Finally, The New Republic’s Kate Aronoff looks at all the “centrist” Washington think tanks raking in cash from ExxonMobil to help fund their (completely impartial, I’m sure) research into critical policy issues—like, say, climate change:
Not everyone is happy about Unearthed’s recent exposé on ExxonMobil. Shortly after the Greenpeace-attached journalistic outfit published quotes top Exxon lobbyist Keith McCoy unknowingly gave to an undercover reporter about the oil giant’s attempts to shape climate policy, Brookings Institution Executive Vice President Darell M. West penned a blog post declaring that “using secret video recordings to embarrass opponents is undermining the health of our already ailing American democracy.” He also likened Unearthed to the right-wing sting operation Project Veritas.
West didn’t mention that Brookings received $100,000 from ExxonMobil last year,according to the oil company’s own disclosures. He also didn’t mention that, in parts of the transcript Unearthed did not publish but which they subsequently provided to The New Republic, Brookings is mentioned explicitly by McCoy as one of two think tanks his company is “actively involved in.”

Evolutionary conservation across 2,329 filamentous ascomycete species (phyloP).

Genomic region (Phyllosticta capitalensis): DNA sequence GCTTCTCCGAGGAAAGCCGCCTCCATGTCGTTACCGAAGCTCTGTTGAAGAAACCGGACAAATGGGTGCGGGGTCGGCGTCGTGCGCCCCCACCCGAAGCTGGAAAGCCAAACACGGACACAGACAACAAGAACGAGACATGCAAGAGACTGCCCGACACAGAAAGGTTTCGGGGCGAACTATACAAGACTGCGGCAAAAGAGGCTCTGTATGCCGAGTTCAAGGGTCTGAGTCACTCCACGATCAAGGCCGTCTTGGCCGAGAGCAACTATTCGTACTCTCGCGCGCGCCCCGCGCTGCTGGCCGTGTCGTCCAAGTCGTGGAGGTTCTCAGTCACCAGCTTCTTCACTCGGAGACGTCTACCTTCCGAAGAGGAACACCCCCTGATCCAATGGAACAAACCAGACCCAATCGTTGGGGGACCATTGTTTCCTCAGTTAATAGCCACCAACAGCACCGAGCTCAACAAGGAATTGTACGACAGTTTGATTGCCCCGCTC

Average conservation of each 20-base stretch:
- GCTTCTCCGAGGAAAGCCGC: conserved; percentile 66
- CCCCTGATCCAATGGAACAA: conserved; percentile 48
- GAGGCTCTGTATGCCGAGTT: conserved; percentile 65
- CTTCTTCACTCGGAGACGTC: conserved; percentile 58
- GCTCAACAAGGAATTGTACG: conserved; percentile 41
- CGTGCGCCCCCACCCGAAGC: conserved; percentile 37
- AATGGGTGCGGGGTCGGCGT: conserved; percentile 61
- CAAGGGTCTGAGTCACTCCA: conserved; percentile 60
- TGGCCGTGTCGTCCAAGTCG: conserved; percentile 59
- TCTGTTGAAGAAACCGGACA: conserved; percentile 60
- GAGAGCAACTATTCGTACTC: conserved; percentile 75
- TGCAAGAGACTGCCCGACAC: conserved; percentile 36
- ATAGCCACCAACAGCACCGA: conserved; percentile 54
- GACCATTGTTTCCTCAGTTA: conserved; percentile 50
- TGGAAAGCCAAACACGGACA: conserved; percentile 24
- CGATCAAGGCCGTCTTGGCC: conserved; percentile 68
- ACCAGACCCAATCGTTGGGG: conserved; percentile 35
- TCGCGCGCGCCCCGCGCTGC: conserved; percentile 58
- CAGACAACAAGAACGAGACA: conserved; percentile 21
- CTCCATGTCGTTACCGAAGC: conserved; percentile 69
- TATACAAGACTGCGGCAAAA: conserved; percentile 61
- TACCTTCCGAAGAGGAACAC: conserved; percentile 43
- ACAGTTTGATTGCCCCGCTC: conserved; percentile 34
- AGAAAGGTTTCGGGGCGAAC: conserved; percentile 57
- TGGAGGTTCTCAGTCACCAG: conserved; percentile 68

Brookings isn’t the only policy shop getting ExxonMobil’s cash. Exxon’s annual “Worldwide Giving Report”—released last month—tallies up the company’s “community investments” to “address strategic local priorities where we do business around the world.” These include anti-malaria efforts and STEM education programs along with its funding for groups that provide “Public Information and Policy Research.” This last group includes a few standard right-leaning, business-friendly outfits like the Chamber of Commerce, but also several institutions widely considered to be more politically neutral, whose experts are frequently quoted as outside analysts on everything from infrastructure talks to oil markets. These institutions often feed experts to top posts in the White House and serve aslanding pads for ex-administration officials when their parties lose control,weighing in on key policy debates with recommendations for lawmakers.
The list of organizations on ExxonMobil’s annual giving list might surprise you! Or not. Probably not.